This is a picture of my great-aunt Pearl's kitchen which looks exactly like her mother's and my great-grandmother Marie's.

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Tips from the Carnival of African-American Genealogy

Part of the will where Hill Jones bequeathed my great great-grandmother, Temple Burton to his wife, Judith Jones.

I spent this morning reading blog posts submitted to the Carnival of African-American Genealogy.  This blog carnival, designed to bring bloggers together around a specific topic, focused on how to use slave records in genealogical research.  I had to pull myself away from all the informative, insightful and impassioned stories in order to keep a noon appointment. It was heartening to witness such community.  From slave owner descendants who posted slaves’ names in their ancestors’ wills and deeds to slave descendants detailing their finds and encouraging the research family to help one another, bloggers really answered host, Lucky Daniel’s passionate plea which was the genesis of the Carnival and its first theme. Along with being inspired, I was also enlightened. Here are a few tips I picked up from participating in and checking out the Carnival of African-American Genealogy on how to prioritize my search for more information on my slave ancestor, Temple Burton:

  1. Check out the Family Bible – Kathleen at a3genealogy and Mavis at GeorgiaBlackCrackers were just two of many carnival bloggers attesting to how fruitful these personal documents can be.  Researching family bibles in the Hill Jones family is now at the top of my list in my search to find out more about my great, great-grandmother, Temple Burton.  Hill Jones is her earliest owner that I’ve been able to find.  Before reading today’s carnival, I was intent on starting with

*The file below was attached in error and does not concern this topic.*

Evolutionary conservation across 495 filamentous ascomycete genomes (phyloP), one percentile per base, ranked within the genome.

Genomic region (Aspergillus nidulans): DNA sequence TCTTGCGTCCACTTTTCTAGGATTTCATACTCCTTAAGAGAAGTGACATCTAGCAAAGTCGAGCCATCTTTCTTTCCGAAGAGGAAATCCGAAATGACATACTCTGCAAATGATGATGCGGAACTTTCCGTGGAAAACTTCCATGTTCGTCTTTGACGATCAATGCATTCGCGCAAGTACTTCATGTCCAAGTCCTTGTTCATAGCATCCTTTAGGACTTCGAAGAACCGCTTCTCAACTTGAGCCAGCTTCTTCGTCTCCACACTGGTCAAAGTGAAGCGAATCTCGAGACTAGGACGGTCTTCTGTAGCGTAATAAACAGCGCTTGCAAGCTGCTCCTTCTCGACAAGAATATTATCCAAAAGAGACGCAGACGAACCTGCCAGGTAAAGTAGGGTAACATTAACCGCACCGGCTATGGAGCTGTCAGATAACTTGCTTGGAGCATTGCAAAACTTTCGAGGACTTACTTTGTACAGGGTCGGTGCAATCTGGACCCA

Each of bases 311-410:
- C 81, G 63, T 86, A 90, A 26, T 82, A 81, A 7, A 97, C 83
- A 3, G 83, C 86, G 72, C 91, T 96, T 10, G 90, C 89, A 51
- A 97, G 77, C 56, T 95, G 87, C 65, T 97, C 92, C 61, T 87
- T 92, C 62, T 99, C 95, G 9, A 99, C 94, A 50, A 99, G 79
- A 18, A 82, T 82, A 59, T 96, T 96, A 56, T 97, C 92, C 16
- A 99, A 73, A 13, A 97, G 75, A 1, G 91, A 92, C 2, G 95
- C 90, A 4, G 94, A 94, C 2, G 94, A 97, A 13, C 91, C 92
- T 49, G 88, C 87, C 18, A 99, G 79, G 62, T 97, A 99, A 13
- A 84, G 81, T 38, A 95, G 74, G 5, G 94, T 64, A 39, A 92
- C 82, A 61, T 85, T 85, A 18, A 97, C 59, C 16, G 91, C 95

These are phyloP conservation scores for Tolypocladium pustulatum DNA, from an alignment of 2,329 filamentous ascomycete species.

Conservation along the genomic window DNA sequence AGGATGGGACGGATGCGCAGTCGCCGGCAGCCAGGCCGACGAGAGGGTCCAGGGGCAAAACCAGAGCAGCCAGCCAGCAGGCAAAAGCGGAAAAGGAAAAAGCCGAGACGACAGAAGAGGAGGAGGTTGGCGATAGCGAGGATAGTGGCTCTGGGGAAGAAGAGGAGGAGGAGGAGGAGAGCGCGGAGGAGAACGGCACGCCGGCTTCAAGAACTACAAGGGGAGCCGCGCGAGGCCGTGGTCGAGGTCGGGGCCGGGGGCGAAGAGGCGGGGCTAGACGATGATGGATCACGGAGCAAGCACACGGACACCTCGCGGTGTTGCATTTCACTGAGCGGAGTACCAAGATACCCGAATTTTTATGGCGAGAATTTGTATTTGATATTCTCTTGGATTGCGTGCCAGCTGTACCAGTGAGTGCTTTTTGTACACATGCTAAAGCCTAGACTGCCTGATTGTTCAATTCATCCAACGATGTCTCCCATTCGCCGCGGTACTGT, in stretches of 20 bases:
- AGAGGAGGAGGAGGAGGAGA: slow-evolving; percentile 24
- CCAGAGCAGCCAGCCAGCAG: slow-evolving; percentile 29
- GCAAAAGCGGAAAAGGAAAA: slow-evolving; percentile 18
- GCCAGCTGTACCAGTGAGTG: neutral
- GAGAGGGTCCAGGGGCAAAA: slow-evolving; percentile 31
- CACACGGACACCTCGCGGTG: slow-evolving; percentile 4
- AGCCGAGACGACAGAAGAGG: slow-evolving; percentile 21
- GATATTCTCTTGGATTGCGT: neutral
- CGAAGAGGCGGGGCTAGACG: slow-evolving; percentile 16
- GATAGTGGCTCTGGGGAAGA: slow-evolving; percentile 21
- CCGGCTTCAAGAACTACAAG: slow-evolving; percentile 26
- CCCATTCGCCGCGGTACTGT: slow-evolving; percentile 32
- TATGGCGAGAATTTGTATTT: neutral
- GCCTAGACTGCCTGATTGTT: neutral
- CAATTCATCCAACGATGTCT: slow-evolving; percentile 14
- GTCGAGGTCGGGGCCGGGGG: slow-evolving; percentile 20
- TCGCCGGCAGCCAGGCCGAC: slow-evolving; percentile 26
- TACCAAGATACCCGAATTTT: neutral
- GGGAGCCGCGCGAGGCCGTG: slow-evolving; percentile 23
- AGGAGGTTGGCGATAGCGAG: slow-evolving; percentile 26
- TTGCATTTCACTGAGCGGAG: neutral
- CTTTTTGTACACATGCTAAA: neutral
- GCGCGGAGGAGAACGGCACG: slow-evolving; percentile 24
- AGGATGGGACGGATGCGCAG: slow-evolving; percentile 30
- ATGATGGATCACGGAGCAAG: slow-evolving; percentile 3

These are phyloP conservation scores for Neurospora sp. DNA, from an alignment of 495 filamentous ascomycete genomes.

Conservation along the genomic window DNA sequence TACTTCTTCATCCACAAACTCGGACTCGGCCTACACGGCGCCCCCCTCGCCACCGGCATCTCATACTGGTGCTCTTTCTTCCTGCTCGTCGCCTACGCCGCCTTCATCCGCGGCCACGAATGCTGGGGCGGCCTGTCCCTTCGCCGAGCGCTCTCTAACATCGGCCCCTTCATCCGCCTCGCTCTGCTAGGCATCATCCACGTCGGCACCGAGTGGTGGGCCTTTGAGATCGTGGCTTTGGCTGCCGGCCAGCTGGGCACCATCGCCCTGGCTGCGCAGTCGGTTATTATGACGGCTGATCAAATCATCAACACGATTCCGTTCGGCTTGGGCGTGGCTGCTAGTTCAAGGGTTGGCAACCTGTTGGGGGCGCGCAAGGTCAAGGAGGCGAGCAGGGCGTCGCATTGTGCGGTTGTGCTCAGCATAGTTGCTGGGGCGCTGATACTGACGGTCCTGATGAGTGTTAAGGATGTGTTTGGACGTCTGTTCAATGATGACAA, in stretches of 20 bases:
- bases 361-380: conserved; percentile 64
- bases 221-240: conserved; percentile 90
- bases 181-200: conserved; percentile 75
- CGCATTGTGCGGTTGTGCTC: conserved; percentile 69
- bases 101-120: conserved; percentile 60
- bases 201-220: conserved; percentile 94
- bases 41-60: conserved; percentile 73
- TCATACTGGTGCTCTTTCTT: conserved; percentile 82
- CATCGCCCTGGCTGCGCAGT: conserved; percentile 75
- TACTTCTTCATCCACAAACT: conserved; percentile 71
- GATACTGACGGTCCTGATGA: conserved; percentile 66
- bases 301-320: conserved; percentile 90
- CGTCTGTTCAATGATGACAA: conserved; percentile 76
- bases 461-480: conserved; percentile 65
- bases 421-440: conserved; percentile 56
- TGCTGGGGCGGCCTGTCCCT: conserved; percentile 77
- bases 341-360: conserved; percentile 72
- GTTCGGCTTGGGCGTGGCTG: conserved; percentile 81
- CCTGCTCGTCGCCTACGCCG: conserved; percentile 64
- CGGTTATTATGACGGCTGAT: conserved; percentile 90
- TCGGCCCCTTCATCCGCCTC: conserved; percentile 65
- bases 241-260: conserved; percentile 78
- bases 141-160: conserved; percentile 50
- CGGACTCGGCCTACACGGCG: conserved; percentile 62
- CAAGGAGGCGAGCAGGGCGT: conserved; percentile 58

2. Wills and Deeds, which are still important and extremely valuable and are my next stop in finding more about Temple.  A will is where I found her owner, Hill Jones in the first place.
  3. World Names Profiler – Debra at All My Ancestors had a link to this neat site that lets you punch in a surname and see where in the world it’s most prominent.  I hope it doesn’t come down to tracking down slave owners with my great-great grandmother’s last name since that seems like a shot in the dark, but at least I’ll know where in the world to start looking.

Thanks Lucky for hosting the 1st theme of the Carnival of African-American Genealogy and thanks to all who posted and helped me prioritize my search! If you haven’t already, check out the carnival and let me know what you took away from it.